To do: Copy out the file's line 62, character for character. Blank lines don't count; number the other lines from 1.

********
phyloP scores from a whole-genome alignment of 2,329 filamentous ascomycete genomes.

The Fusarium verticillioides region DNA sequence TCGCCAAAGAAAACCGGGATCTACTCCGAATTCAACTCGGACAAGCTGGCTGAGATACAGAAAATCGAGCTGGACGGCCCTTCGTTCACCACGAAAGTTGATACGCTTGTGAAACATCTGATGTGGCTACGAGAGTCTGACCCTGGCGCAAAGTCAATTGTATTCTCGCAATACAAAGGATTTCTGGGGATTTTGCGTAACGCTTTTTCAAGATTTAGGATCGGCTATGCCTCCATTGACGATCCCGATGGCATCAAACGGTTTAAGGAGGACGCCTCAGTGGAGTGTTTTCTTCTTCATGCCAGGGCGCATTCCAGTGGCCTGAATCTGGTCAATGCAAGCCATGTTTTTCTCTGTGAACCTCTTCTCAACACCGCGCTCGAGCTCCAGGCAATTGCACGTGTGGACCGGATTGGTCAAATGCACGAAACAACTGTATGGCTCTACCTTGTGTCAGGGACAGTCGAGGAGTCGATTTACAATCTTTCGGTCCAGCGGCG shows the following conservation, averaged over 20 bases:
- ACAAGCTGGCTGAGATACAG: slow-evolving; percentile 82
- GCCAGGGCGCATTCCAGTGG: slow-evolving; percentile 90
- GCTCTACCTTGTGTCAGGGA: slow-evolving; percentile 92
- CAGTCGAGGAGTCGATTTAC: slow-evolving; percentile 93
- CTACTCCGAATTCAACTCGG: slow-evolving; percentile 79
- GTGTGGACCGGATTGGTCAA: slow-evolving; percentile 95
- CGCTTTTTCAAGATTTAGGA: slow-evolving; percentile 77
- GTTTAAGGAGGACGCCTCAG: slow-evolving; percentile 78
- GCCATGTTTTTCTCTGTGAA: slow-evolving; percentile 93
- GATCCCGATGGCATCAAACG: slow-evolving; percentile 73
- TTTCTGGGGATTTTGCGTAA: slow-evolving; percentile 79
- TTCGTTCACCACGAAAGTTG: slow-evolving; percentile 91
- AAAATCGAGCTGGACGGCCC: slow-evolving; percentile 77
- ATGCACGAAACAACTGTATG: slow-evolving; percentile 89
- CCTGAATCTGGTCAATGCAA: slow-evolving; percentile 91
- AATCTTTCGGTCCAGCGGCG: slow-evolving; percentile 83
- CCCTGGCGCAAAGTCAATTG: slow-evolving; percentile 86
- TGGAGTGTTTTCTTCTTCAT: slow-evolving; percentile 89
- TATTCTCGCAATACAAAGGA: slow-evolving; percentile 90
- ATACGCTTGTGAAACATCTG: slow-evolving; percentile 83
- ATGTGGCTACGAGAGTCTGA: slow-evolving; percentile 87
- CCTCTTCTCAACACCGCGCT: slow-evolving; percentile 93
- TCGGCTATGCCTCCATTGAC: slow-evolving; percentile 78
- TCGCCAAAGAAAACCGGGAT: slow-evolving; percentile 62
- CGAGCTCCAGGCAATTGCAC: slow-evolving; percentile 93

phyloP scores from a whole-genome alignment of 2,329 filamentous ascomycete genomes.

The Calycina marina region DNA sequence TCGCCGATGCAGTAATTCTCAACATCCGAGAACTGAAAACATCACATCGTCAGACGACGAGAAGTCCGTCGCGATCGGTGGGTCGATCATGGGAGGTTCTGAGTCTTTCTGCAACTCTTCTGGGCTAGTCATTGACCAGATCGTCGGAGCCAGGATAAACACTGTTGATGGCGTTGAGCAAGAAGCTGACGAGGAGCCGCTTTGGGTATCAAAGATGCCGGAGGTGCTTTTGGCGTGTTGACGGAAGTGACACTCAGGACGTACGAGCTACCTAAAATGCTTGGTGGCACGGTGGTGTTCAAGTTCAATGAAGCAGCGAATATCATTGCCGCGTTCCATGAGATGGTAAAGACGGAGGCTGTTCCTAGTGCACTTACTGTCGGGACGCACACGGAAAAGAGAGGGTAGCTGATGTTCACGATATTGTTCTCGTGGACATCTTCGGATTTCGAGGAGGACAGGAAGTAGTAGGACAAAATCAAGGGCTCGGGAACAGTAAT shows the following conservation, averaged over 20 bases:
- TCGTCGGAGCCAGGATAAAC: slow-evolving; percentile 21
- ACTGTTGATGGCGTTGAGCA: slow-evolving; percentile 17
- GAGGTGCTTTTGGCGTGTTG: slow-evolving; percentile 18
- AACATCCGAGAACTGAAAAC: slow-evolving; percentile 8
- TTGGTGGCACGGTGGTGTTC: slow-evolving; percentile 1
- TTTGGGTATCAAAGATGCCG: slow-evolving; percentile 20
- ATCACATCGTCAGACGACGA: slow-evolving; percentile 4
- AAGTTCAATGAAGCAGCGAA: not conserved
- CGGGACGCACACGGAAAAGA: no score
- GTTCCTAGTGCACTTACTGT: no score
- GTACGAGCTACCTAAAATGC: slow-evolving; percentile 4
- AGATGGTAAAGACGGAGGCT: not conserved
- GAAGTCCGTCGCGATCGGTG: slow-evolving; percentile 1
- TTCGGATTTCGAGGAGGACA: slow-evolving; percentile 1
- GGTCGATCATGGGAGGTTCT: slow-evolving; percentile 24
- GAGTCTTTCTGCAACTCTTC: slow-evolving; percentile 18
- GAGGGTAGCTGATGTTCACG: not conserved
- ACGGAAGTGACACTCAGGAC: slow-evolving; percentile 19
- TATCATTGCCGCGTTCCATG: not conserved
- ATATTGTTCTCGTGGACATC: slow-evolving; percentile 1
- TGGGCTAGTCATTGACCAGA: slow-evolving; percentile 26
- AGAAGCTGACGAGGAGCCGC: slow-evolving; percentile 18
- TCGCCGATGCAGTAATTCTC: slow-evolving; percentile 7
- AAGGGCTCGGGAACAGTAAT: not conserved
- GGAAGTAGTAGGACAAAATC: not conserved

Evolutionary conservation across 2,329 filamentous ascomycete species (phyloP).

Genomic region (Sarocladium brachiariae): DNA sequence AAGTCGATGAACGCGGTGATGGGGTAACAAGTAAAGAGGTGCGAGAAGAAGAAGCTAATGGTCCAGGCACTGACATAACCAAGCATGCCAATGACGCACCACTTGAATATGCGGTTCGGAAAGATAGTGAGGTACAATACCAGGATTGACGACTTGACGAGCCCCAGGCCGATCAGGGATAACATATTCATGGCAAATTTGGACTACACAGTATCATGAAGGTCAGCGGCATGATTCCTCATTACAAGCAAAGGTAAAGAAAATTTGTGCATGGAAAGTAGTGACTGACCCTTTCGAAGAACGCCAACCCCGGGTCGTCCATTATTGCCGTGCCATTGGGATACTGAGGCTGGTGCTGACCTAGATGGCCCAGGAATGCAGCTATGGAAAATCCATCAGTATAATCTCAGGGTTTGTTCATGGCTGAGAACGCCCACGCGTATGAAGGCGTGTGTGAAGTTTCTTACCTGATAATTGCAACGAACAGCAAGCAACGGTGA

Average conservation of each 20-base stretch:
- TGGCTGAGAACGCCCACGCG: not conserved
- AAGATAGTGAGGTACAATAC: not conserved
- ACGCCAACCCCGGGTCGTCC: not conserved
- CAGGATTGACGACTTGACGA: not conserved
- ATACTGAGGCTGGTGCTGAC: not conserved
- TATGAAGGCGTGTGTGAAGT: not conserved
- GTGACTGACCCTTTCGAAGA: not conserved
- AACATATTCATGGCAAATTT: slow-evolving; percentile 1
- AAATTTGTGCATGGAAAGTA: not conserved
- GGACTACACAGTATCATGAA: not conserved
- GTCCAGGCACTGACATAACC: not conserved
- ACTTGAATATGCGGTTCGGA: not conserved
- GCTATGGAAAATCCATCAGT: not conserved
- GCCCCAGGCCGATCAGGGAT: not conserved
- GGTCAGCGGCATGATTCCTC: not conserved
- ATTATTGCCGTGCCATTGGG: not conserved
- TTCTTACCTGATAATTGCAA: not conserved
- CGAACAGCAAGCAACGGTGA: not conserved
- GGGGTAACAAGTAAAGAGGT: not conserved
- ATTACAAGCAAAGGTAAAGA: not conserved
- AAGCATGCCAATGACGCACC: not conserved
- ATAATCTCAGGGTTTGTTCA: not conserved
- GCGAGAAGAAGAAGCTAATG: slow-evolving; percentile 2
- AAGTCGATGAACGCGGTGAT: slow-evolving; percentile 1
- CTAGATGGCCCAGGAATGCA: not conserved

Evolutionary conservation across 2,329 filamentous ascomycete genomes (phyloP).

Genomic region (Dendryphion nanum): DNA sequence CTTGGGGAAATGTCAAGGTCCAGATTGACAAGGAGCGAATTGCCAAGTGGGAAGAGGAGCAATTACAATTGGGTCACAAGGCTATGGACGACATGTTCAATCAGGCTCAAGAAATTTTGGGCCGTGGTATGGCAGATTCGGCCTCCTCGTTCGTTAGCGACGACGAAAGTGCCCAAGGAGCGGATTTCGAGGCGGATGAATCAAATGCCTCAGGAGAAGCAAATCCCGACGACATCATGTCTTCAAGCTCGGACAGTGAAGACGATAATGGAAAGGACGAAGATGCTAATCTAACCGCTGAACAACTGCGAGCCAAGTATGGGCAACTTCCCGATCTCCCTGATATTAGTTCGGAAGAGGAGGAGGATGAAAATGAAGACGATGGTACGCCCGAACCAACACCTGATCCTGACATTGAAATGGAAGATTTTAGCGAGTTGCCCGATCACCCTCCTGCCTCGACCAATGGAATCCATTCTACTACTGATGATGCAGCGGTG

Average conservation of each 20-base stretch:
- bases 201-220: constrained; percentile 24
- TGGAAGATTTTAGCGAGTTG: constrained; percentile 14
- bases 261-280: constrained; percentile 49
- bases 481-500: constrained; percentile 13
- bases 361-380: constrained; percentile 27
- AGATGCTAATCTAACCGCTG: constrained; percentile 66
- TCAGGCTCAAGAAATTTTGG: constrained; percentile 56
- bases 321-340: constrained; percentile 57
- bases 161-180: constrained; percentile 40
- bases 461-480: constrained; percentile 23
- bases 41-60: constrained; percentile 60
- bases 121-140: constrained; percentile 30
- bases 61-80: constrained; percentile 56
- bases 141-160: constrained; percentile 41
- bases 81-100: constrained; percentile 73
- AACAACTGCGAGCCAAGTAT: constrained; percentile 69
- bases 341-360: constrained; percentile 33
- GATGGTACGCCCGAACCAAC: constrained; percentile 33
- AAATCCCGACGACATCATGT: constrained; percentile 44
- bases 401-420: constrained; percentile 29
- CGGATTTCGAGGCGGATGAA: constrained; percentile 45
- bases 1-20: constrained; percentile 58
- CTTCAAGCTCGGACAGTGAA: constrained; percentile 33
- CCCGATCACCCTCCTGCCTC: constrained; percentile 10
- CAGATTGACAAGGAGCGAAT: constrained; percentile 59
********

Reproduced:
- ATACTGAGGCTGGTGCTGAC: not conserved